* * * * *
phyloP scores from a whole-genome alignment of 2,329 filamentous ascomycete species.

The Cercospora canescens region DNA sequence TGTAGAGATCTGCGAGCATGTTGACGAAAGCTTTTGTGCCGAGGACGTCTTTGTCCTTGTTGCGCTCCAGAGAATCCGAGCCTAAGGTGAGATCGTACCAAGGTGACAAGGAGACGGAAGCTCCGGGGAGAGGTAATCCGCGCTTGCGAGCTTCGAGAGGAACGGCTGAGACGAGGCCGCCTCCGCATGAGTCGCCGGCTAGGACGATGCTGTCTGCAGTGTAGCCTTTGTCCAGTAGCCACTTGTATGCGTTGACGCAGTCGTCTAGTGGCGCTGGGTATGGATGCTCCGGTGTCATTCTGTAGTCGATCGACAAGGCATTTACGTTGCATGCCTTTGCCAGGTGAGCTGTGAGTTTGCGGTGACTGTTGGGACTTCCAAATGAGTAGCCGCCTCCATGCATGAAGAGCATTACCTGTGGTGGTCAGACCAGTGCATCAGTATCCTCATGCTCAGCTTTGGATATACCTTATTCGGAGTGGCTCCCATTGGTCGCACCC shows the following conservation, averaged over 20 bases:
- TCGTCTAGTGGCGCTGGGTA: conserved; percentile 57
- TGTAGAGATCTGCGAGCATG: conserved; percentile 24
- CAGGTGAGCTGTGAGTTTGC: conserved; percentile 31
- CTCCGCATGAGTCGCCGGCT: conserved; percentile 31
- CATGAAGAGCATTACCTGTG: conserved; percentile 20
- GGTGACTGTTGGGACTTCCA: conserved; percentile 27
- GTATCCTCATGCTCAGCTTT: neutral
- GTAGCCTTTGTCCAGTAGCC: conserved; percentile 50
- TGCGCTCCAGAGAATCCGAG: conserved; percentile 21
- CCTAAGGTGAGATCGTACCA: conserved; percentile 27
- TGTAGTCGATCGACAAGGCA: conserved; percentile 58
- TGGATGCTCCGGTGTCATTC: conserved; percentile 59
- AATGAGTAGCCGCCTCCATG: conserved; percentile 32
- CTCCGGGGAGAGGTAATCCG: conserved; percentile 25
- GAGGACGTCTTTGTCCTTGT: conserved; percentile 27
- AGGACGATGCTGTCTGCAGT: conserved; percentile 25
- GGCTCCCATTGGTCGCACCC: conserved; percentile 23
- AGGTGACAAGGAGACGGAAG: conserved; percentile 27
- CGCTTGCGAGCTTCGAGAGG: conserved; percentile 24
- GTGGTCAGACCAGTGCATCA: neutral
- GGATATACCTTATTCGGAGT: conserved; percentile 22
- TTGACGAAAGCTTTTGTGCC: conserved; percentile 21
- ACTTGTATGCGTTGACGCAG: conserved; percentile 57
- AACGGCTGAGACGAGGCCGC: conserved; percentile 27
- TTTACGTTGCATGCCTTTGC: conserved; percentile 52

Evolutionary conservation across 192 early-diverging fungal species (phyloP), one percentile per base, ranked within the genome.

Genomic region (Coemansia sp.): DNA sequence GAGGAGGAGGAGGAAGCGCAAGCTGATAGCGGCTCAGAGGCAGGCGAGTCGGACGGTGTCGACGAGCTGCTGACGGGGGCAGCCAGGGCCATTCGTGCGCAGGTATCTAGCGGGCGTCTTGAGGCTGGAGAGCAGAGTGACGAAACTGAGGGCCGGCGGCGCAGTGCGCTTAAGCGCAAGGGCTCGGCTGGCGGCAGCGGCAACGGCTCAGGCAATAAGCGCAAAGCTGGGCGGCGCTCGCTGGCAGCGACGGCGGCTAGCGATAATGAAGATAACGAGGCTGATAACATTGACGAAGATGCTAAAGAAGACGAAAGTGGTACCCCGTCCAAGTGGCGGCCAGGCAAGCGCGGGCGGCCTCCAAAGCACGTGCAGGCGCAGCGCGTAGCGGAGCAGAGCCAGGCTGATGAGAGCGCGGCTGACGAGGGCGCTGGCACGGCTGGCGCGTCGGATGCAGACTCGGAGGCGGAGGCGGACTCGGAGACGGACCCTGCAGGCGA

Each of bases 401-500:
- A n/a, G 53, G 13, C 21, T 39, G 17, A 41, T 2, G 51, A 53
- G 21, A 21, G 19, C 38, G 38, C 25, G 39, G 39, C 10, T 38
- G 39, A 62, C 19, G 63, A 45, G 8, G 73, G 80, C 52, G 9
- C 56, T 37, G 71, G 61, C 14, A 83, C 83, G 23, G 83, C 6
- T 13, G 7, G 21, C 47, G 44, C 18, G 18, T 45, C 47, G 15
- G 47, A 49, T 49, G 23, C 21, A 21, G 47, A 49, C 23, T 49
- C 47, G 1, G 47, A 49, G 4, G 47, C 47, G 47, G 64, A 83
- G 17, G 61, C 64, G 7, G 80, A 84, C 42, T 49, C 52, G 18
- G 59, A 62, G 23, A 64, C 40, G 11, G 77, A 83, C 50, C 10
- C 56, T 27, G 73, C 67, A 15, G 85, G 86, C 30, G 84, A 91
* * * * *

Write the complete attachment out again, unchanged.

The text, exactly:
phyloP scores from a whole-genome alignment of 2,329 filamentous ascomycete species.

The Cercospora canescens region DNA sequence TGTAGAGATCTGCGAGCATGTTGACGAAAGCTTTTGTGCCGAGGACGTCTTTGTCCTTGTTGCGCTCCAGAGAATCCGAGCCTAAGGTGAGATCGTACCAAGGTGACAAGGAGACGGAAGCTCCGGGGAGAGGTAATCCGCGCTTGCGAGCTTCGAGAGGAACGGCTGAGACGAGGCCGCCTCCGCATGAGTCGCCGGCTAGGACGATGCTGTCTGCAGTGTAGCCTTTGTCCAGTAGCCACTTGTATGCGTTGACGCAGTCGTCTAGTGGCGCTGGGTATGGATGCTCCGGTGTCATTCTGTAGTCGATCGACAAGGCATTTACGTTGCATGCCTTTGCCAGGTGAGCTGTGAGTTTGCGGTGACTGTTGGGACTTCCAAATGAGTAGCCGCCTCCATGCATGAAGAGCATTACCTGTGGTGGTCAGACCAGTGCATCAGTATCCTCATGCTCAGCTTTGGATATACCTTATTCGGAGTGGCTCCCATTGGTCGCACCC shows the following conservation, averaged over 20 bases:
- TCGTCTAGTGGCGCTGGGTA: conserved; percentile 57
- TGTAGAGATCTGCGAGCATG: conserved; percentile 24
- CAGGTGAGCTGTGAGTTTGC: conserved; percentile 31
- CTCCGCATGAGTCGCCGGCT: conserved; percentile 31
- CATGAAGAGCATTACCTGTG: conserved; percentile 20
- GGTGACTGTTGGGACTTCCA: conserved; percentile 27
- GTATCCTCATGCTCAGCTTT: neutral
- GTAGCCTTTGTCCAGTAGCC: conserved; percentile 50
- TGCGCTCCAGAGAATCCGAG: conserved; percentile 21
- CCTAAGGTGAGATCGTACCA: conserved; percentile 27
- TGTAGTCGATCGACAAGGCA: conserved; percentile 58
- TGGATGCTCCGGTGTCATTC: conserved; percentile 59
- AATGAGTAGCCGCCTCCATG: conserved; percentile 32
- CTCCGGGGAGAGGTAATCCG: conserved; percentile 25
- GAGGACGTCTTTGTCCTTGT: conserved; percentile 27
- AGGACGATGCTGTCTGCAGT: conserved; percentile 25
- GGCTCCCATTGGTCGCACCC: conserved; percentile 23
- AGGTGACAAGGAGACGGAAG: conserved; percentile 27
- CGCTTGCGAGCTTCGAGAGG: conserved; percentile 24
- GTGGTCAGACCAGTGCATCA: neutral
- GGATATACCTTATTCGGAGT: conserved; percentile 22
- TTGACGAAAGCTTTTGTGCC: conserved; percentile 21
- ACTTGTATGCGTTGACGCAG: conserved; percentile 57
- AACGGCTGAGACGAGGCCGC: conserved; percentile 27
- TTTACGTTGCATGCCTTTGC: conserved; percentile 52

Evolutionary conservation across 192 early-diverging fungal species (phyloP), one percentile per base, ranked within the genome.

Genomic region (Coemansia sp.): DNA sequence GAGGAGGAGGAGGAAGCGCAAGCTGATAGCGGCTCAGAGGCAGGCGAGTCGGACGGTGTCGACGAGCTGCTGACGGGGGCAGCCAGGGCCATTCGTGCGCAGGTATCTAGCGGGCGTCTTGAGGCTGGAGAGCAGAGTGACGAAACTGAGGGCCGGCGGCGCAGTGCGCTTAAGCGCAAGGGCTCGGCTGGCGGCAGCGGCAACGGCTCAGGCAATAAGCGCAAAGCTGGGCGGCGCTCGCTGGCAGCGACGGCGGCTAGCGATAATGAAGATAACGAGGCTGATAACATTGACGAAGATGCTAAAGAAGACGAAAGTGGTACCCCGTCCAAGTGGCGGCCAGGCAAGCGCGGGCGGCCTCCAAAGCACGTGCAGGCGCAGCGCGTAGCGGAGCAGAGCCAGGCTGATGAGAGCGCGGCTGACGAGGGCGCTGGCACGGCTGGCGCGTCGGATGCAGACTCGGAGGCGGAGGCGGACTCGGAGACGGACCCTGCAGGCGA

Each of bases 401-500:
- A n/a, G 53, G 13, C 21, T 39, G 17, A 41, T 2, G 51, A 53
- G 21, A 21, G 19, C 38, G 38, C 25, G 39, G 39, C 10, T 38
- G 39, A 62, C 19, G 63, A 45, G 8, G 73, G 80, C 52, G 9
- C 56, T 37, G 71, G 61, C 14, A 83, C 83, G 23, G 83, C 6
- T 13, G 7, G 21, C 47, G 44, C 18, G 18, T 45, C 47, G 15
- G 47, A 49, T 49, G 23, C 21, A 21, G 47, A 49, C 23, T 49
- C 47, G 1, G 47, A 49, G 4, G 47, C 47, G 47, G 64, A 83
- G 17, G 61, C 64, G 7, G 80, A 84, C 42, T 49, C 52, G 18
- G 59, A 62, G 23, A 64, C 40, G 11, G 77, A 83, C 50, C 10
- C 56, T 27, G 73, C 67, A 15, G 85, G 86, C 30, G 84, A 91